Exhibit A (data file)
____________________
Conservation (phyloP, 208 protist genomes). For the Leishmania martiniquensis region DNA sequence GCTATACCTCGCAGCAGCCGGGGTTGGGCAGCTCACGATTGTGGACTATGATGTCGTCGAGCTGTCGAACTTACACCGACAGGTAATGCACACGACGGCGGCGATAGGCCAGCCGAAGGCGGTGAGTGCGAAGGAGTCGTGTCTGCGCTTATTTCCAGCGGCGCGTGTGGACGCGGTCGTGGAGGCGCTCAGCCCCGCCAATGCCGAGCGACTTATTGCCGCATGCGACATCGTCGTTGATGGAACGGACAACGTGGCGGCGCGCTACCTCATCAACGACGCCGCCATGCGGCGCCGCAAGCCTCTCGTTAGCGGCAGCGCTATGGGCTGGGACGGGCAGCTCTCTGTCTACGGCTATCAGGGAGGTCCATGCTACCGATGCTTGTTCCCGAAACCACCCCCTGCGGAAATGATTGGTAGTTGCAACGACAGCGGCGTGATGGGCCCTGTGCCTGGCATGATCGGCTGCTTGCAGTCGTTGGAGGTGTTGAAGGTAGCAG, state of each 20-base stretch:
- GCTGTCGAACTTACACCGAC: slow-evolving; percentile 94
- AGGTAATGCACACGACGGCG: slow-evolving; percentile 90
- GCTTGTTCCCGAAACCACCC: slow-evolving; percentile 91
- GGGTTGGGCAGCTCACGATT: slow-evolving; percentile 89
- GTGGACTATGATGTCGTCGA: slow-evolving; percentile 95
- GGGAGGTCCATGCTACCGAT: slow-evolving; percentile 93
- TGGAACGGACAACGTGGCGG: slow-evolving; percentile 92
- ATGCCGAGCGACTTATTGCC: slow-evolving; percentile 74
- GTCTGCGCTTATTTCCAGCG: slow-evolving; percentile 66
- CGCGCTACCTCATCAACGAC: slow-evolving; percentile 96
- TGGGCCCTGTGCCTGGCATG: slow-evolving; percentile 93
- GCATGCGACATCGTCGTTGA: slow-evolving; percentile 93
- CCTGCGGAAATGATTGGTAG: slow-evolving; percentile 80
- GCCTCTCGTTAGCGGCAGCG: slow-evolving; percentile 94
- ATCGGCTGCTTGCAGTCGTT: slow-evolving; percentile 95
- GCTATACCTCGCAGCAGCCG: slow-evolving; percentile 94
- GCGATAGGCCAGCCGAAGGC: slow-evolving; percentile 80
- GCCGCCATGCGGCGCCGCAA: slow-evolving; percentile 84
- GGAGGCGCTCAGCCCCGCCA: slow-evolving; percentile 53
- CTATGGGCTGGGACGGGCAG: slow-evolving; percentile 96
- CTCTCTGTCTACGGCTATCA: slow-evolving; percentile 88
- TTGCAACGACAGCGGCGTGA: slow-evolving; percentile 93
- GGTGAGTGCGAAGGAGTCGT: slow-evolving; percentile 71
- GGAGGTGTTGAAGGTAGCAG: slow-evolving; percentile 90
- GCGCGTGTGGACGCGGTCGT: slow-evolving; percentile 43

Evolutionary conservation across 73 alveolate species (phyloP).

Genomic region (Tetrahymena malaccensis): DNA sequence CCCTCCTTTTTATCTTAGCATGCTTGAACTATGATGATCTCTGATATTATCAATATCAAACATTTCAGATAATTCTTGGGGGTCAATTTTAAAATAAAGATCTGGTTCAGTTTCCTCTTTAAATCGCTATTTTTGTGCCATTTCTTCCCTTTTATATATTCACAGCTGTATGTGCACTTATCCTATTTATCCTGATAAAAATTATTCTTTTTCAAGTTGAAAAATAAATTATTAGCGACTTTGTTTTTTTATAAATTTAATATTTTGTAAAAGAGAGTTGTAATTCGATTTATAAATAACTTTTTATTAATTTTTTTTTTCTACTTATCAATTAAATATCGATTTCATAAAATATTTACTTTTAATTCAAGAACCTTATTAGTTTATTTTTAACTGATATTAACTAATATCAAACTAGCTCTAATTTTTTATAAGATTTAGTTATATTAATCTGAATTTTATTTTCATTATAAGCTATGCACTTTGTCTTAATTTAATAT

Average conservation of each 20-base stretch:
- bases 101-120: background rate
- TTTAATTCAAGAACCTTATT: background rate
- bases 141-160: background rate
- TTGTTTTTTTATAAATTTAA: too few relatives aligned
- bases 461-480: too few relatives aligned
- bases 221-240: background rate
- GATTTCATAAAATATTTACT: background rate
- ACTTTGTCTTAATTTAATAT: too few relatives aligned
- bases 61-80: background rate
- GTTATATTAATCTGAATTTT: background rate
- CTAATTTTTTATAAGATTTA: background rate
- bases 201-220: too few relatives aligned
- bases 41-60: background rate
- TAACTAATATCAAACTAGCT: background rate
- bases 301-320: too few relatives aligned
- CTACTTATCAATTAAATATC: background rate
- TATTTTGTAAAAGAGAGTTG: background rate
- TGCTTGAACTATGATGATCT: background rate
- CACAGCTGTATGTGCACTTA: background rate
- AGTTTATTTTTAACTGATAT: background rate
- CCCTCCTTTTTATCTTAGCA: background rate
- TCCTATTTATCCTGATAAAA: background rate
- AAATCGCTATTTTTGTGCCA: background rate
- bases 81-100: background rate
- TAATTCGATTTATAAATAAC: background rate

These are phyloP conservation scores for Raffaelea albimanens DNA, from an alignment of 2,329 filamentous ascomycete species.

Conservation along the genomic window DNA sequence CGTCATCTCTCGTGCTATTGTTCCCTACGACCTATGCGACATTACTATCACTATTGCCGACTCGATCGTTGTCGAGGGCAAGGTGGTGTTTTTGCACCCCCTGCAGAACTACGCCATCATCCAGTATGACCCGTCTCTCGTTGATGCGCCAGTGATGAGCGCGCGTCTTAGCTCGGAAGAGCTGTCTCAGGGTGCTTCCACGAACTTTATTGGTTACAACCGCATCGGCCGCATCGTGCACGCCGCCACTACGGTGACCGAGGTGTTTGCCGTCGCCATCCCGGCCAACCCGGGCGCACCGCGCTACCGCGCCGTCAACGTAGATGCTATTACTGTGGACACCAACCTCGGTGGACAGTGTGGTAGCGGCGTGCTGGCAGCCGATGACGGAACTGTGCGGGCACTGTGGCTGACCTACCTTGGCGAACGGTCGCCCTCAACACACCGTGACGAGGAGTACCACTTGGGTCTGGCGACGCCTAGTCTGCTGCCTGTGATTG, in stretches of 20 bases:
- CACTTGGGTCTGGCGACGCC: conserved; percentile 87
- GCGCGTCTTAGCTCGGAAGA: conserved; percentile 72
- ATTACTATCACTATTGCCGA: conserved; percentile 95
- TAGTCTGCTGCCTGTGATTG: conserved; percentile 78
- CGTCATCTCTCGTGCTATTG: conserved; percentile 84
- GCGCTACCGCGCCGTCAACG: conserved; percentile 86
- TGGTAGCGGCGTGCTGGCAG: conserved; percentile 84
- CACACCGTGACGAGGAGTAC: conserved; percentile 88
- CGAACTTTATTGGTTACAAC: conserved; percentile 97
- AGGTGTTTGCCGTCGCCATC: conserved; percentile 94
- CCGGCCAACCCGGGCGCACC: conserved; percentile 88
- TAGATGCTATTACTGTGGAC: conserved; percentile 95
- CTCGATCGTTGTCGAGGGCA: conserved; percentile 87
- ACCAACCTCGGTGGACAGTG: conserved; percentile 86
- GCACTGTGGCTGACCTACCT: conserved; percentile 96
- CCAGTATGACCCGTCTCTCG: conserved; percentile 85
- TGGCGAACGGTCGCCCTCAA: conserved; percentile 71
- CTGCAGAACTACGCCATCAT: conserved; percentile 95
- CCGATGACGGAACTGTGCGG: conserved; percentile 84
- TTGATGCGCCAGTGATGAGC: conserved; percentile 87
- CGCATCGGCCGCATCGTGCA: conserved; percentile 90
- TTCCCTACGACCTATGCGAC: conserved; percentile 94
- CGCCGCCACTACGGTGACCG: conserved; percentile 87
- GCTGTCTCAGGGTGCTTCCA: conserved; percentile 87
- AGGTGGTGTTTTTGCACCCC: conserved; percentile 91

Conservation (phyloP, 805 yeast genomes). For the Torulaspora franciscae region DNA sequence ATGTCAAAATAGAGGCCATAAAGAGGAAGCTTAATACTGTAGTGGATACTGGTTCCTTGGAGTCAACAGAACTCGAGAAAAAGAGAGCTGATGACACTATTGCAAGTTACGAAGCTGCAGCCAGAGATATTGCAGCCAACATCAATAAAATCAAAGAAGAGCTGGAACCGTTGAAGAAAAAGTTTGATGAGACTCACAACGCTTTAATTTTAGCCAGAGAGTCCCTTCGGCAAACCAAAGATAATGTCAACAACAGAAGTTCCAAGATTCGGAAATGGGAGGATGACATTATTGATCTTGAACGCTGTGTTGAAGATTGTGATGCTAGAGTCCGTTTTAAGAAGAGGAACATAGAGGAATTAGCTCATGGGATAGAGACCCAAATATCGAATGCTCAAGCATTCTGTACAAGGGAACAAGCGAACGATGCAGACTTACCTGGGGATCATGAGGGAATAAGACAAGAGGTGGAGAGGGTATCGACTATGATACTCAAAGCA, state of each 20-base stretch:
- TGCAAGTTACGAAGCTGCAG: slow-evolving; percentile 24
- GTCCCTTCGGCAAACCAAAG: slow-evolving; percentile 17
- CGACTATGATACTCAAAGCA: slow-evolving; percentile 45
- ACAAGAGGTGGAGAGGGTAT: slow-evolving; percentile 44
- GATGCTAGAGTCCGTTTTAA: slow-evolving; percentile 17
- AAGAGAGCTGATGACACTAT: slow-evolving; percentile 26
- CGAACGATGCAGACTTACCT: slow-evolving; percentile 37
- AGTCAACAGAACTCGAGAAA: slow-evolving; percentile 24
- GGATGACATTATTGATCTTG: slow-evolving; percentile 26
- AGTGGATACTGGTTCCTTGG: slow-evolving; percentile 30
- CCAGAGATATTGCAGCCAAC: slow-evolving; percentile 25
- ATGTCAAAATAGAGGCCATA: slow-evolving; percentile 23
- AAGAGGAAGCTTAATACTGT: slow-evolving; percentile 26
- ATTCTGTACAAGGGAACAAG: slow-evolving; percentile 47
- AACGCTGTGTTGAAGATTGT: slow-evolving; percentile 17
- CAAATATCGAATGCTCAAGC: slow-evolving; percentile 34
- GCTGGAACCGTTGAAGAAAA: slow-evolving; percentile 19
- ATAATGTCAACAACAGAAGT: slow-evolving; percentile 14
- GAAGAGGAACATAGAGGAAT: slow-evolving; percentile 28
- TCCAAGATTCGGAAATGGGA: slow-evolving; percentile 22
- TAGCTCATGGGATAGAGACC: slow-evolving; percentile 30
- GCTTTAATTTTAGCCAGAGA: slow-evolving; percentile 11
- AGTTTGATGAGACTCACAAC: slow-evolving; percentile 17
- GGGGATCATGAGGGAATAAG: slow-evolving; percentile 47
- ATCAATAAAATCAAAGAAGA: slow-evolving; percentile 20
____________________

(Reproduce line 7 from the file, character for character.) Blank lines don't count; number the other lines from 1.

- GGGAGGTCCATGCTACCGAT: slow-evolving; percentile 93